The iconic Atomium is as much a symbol of Brussels as the Eiffel Tower is one for Paris. This strange construction consists of 9 spheres representing an iron crystal magnified 165 billion times. It was built for the World's Fair held in Brussels in 1958 (Expo'58) and designed by the architect André Waterkeyn. The structure was only scheduled to last for the 6 months of the Exposition. But the authorities quickly understood its touristic and artistic value and plans to dismantle it were dropped.
The monument has a total height of 103 meters (335 feet). The spheres, which have a diameter of 18 meters, are connected by escalators. Three of the upper spheres have no vertical support, and so for safety reasons are not open to the public. In the top sphere one can enjoy a panoramic view of the city of Brussels through the windows, and in the other spheres there are several exhibitions.
Much-needed renovation work was started in March 2004. The Atomium was closed to the public between October 2004 and January 2006, and re-opened in great pump in February, its spheres shining like never before.
Heysel Exhibition Park & Bruparck
The adjacent Heysel Exhibition Park (Parc des Expositions), also known as Brussels Expo, is a cluster of buildings constructed in the 1930's to commemorate the century of independence of Belgium. There are several extensive halls used for various exhibitions, such as the annual Automobile Show. The largest of them is the art-deco Palais du Centennaire.
At the foot of the Atomium, Bruparck is a leisure centre and one of Brussels top tourist destinations for people with children. Bruparck most popular attraction is Mini-Europe, a park with miniature reconstructions of some 300 of Europe's most famous sights, from London's Big Ben to San Marco's in Venice. "The Village" is the restaurants, bars and shops zone. It connects Mini-Europe to Oceade, a large tropical swimming pool kept at 30'C all year round and with huge water slides. The last zone of Bruparck is the Kinepolis Cinema, Belgium's largest cinema complex with no less than 29 theatres. Films are shown in original versions (OV) or dubbed in French (VF) or Dutch (NV).
Royal Greenhouses & Castle of Laeken
Once a year the sizeable Royal Greenhouses of Laeken are open to the public for 3 weeks (entry 2 €, open 1pm to 4pm, from late April to early May, check official website for exact dates). This is an opportunity to approach the Castle of Laeken (closed to the public), where the Belgian royal family resides. The greenhouses and gardens accessible to visitors make up the north-eastern corner of the Domain of Laeken, one of the largest green space in the Brussels Capital-Region.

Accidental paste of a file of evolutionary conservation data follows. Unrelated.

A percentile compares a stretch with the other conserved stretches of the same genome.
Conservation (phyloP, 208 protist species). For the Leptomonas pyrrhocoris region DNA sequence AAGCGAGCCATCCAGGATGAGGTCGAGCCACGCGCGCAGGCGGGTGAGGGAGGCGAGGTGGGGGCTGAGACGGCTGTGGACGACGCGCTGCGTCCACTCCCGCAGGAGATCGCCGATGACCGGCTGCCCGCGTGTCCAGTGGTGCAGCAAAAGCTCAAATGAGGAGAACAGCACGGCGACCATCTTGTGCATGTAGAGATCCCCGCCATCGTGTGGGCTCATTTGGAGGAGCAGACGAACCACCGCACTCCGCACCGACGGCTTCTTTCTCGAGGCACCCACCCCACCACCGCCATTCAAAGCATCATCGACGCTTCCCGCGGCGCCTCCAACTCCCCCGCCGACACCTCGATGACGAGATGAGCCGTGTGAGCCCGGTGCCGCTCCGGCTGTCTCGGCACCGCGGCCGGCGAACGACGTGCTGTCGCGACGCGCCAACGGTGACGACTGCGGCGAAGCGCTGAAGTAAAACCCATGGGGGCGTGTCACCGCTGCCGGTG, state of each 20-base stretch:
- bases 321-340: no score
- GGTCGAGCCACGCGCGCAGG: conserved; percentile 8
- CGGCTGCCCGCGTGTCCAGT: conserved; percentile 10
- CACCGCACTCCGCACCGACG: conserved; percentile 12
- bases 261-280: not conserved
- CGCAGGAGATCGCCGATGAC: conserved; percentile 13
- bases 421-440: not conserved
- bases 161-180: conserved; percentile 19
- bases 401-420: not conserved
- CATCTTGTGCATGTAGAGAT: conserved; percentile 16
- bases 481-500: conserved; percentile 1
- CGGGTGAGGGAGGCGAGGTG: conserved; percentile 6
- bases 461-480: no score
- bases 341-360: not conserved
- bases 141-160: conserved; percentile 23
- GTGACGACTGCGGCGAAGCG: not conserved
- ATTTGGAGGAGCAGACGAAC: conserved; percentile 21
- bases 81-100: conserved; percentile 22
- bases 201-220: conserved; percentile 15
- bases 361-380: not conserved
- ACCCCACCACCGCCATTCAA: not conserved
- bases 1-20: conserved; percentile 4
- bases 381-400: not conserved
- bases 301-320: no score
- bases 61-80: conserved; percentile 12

The Greenhouses buildings were designed in 1873 by architect Alphonse Balat for King Leopold II. There are hundreds of species of plants and flowers, and part of the original 19th-century collection still exist. The collection of camelias (over 100 species) is the largest and oldest of the kind in a greenhouse.
Visitors will be able to contemplate blossoming cherry trees in the gardens, with the Japanese pagoda (see below) in the backdrop. It is a real must for plant lovers if you happen to be in Brussels during this period of the year.
Japanese Pagoda & Chinese Pavilion
One of the most unexpected sight in the Belgian capital would probably be the duo of the Japanese Pagoda (Tour japonaise) & the Chinese Pavilion (Pavillon chinois) in the Domaine Royale de Laeken. They are located about 1km south-east of the Heysel Stadium, one on each side of Avenue Van Praet.
Erected in 1901 and 1903 by the architect Alexandre Marcel for Leopold II, they were originally just another fancy of the king, who had seen similar buildings at the 1890 World Fair in Paris. The construction was done by Belgian enterprises and French decorators, with the exception of the the Japanese sculpted pannels and copperwork commissioned in Yokohama, and the external woodwork of the Chinese pavilion produced in Shanghai.
At the king's death in 1909, the Ministry of Foreign Affairs took over their management, which turned them into museums for Oriental arts, first opened to the public in 1911 (Japanese Pagoda) and 1913 (Chinese Pavilion). The Japanese Pagoda closed down in 1947, only to re-open after emperor Hirohito's death in 1989, but long closed again for renovation works. It now houses temporary exhibitions, and since 2005, the Museum for Japanese Arts, which possesses a collection of 17th and 18th-century porcelains as well as various works of arts from the mid 19th to the early 20th century. The Chinese Pavilion contains Chinese porcelains from the same period. Together hthey form the Museums of the Far East, a branch of the Rotal Museums of Art and History.
Both places are open from 9:30am to 5:00 pm and closed on Mondays. Admission in 3 €. Trams No 19, 23 and 52 and buses No 53, 230 and 231 will get you there. Note that tram No 52 is the only one passing through the city centre (via South Station, Bourse and North Station), and also has the most convenient stop.
Basilica of Koekelberg
The National Basilica of the Sacred Heart of Jesus is located in the north-western district of Koekelberg, at the end of Boulevard Leopold II. The nearest Metro station is "Simonis".
This eerie neo-Gothic and Art Deco edifice is the 11th largest church in the world, and the second largest in northern Europe after Liverpool Cathedral. It is 140.9 metres long and is topped by a 90-metre high dome. It has been said to be the largest Art Deco style building on Earth.
The construction started in 1905, but the First World War brought financial constraints and the plans were changed in the 1920's, explaining the discordant style.
Although the church itself is not so appealing, the panorama at the top of the dome (admission 2.5 €) is well worth the climb.
View Larger Map
Ask your travel questions on the Benelux Travel Forum